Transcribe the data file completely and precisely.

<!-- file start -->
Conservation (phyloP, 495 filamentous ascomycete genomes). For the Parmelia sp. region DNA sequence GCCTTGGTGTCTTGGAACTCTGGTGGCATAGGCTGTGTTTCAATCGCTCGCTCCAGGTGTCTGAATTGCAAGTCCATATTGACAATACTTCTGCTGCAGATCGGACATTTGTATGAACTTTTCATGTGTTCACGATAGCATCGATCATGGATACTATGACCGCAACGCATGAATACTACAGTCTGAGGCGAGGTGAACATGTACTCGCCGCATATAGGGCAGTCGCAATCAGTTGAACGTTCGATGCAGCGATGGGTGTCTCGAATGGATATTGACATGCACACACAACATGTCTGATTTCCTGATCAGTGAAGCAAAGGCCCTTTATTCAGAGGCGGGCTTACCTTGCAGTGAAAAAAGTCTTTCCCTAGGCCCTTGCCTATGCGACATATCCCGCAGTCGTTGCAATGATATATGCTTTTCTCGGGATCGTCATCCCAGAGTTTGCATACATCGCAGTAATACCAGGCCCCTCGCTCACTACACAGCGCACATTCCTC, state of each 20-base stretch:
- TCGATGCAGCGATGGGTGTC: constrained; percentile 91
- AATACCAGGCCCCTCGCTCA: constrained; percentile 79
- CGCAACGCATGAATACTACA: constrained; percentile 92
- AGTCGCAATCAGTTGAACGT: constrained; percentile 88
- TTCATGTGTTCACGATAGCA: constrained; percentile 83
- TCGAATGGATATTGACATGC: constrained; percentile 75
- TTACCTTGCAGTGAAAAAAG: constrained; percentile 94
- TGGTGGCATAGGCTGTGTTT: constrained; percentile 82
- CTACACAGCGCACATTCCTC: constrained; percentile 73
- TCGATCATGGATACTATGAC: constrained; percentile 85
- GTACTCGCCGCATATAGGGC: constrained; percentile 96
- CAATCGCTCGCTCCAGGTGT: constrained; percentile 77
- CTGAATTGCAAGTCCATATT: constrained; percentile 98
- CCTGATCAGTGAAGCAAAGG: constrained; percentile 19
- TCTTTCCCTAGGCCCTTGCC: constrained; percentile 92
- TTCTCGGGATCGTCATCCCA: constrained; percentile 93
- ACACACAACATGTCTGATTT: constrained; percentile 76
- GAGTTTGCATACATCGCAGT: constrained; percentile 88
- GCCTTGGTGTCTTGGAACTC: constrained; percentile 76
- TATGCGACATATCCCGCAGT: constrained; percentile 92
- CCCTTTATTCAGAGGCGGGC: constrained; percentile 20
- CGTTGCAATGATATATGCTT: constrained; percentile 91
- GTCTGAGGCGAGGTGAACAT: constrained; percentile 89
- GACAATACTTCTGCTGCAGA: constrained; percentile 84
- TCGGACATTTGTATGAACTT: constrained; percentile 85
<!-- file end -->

Conservation (phyloP, 495 filamentous ascomycete genomes). For the Parmelia sp. region DNA sequence GCCTTGGTGTCTTGGAACTCTGGTGGCATAGGCTGTGTTTCAATCGCTCGCTCCAGGTGTCTGAATTGCAAGTCCATATTGACAATACTTCTGCTGCAGATCGGACATTTGTATGAACTTTTCATGTGTTCACGATAGCATCGATCATGGATACTATGACCGCAACGCATGAATACTACAGTCTGAGGCGAGGTGAACATGTACTCGCCGCATATAGGGCAGTCGCAATCAGTTGAACGTTCGATGCAGCGATGGGTGTCTCGAATGGATATTGACATGCACACACAACATGTCTGATTTCCTGATCAGTGAAGCAAAGGCCCTTTATTCAGAGGCGGGCTTACCTTGCAGTGAAAAAAGTCTTTCCCTAGGCCCTTGCCTATGCGACATATCCCGCAGTCGTTGCAATGATATATGCTTTTCTCGGGATCGTCATCCCAGAGTTTGCATACATCGCAGTAATACCAGGCCCCTCGCTCACTACACAGCGCACATTCCTC, state of each 20-base stretch:
- TCGATGCAGCGATGGGTGTC: constrained; percentile 91
- AATACCAGGCCCCTCGCTCA: constrained; percentile 79
- CGCAACGCATGAATACTACA: constrained; percentile 92
- AGTCGCAATCAGTTGAACGT: constrained; percentile 88
- TTCATGTGTTCACGATAGCA: constrained; percentile 83
- TCGAATGGATATTGACATGC: constrained; percentile 75
- TTACCTTGCAGTGAAAAAAG: constrained; percentile 94
- TGGTGGCATAGGCTGTGTTT: constrained; percentile 82
- CTACACAGCGCACATTCCTC: constrained; percentile 73
- TCGATCATGGATACTATGAC: constrained; percentile 85
- GTACTCGCCGCATATAGGGC: constrained; percentile 96
- CAATCGCTCGCTCCAGGTGT: constrained; percentile 77
- CTGAATTGCAAGTCCATATT: constrained; percentile 98
- CCTGATCAGTGAAGCAAAGG: constrained; percentile 19
- TCTTTCCCTAGGCCCTTGCC: constrained; percentile 92
- TTCTCGGGATCGTCATCCCA: constrained; percentile 93
- ACACACAACATGTCTGATTT: constrained; percentile 76
- GAGTTTGCATACATCGCAGT: constrained; percentile 88
- GCCTTGGTGTCTTGGAACTC: constrained; percentile 76
- TATGCGACATATCCCGCAGT: constrained; percentile 92
- CCCTTTATTCAGAGGCGGGC: constrained; percentile 20
- CGTTGCAATGATATATGCTT: constrained; percentile 91
- GTCTGAGGCGAGGTGAACAT: constrained; percentile 89
- GACAATACTTCTGCTGCAGA: constrained; percentile 84
- TCGGACATTTGTATGAACTT: constrained; percentile 85